Day 4 – Five Go To Town
February 11 is a public holiday is ‘National Youth Day’ and a public holiday in Cameroon!
Schools are closed and the team are afforded a leisurely awakening. At least it would have been, if not for the practicing brass bands beyond the hotel perimeter from 8am!
At 9.30 we decided to soak up the atmosphere of the celebrations and headed off to the main parade. Wow! We managed to find a spot in the blazing sun on the main boulevard, opposite the President of Cameroon in his grandstand, and watched the children of Yaounde parade for the President. Primary schools, secondary schools, universities and colleges, literally hundreds of thousands of children marched past. We reckon there were 200,00 plus children, teenagers and university student on parade, and what a sight!
After a couple of hour of soaking up the sunshine and celebration we made for a small park near our hotel which was being used as a congregation point for post-parade pick-up and in true CWB style began a simple game of catch. Within minutes each of us had a group of kids in semi-circles playing catch. We played for over an hour, making friends, handing out wristbands. We had a few interesting moments too; stopped by 3 young girls of about 8 years old inviting us to accept the love of Jesus, and stopped by three far more menacing gentleman who were determined to relieve us of our money, trainers and sunglasses with sleight of hand tricks!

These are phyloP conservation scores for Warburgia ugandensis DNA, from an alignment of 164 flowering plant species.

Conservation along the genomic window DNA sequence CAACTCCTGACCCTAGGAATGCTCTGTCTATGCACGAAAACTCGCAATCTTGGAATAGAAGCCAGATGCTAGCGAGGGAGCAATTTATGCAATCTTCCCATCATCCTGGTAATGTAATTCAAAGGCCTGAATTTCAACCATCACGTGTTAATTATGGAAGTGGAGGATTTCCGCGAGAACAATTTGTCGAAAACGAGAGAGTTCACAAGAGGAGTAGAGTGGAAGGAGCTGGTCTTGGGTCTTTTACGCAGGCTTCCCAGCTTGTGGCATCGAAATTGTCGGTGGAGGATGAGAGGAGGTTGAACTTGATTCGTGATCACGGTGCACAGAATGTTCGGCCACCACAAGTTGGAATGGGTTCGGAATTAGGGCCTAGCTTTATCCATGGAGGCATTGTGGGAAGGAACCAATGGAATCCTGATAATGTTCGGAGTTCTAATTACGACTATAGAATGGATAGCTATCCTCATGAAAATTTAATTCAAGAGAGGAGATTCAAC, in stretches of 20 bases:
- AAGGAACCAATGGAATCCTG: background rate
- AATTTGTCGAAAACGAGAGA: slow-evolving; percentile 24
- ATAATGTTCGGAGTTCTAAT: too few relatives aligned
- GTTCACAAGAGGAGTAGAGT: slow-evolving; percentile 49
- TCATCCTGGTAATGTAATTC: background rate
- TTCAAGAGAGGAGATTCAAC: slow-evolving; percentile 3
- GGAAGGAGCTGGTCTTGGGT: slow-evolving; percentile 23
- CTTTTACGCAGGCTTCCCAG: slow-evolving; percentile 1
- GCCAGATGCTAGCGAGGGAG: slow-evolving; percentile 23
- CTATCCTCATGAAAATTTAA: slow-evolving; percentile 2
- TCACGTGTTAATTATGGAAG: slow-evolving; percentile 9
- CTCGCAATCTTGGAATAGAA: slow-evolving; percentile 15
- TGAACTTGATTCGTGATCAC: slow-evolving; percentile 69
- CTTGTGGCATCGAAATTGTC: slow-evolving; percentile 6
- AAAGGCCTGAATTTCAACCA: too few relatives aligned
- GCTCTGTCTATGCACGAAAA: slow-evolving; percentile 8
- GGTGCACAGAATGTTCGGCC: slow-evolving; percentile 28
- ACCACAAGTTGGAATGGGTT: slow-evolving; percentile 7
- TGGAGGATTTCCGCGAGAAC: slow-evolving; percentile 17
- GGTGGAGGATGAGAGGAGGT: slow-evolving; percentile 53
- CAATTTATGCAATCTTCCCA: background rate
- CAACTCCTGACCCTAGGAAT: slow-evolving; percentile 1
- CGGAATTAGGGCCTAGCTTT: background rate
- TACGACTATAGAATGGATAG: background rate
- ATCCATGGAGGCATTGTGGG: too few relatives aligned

Later, we made the most of there being no schools to visit by the rapid organisation of two orphanage visits. The first saw us return to last Springs orphanage, with the now famous cricketing nun! This was the first time many of us had visited an orphanage, and the effect is quite profound. You cannot help but admire those who care for the children and Angel, a 24 year old man who has lived in the orphanage since he was an orphaned child himself, oversees the day to day activities and is a true inspiration. However, the second orphanage will probably live longest in our memories.
We met Walters at coach education on Monday where he invited us to visit some of his ‘adopted’ orphanages. Walters is 28, an orphan himself and a primary school teacher who is by no means a wealthy man, yet he devotes his spare time and money to raise awareness and opportunity for orphans. So today we visited the first. 15 pre-school age children.
Words are difficult to describe the impact both on the children and on us. We took tennis balls, pens, lollipops, toothbrushes and toothpaste. I suspect that we will remember them long after they have forgotten us but for an hour we were the centre of their world and they the centre of ours. Smiles, noise, photos, laughter, lollipops, tears, snot and dust. It was emotional. In the best and most unforgettable sense.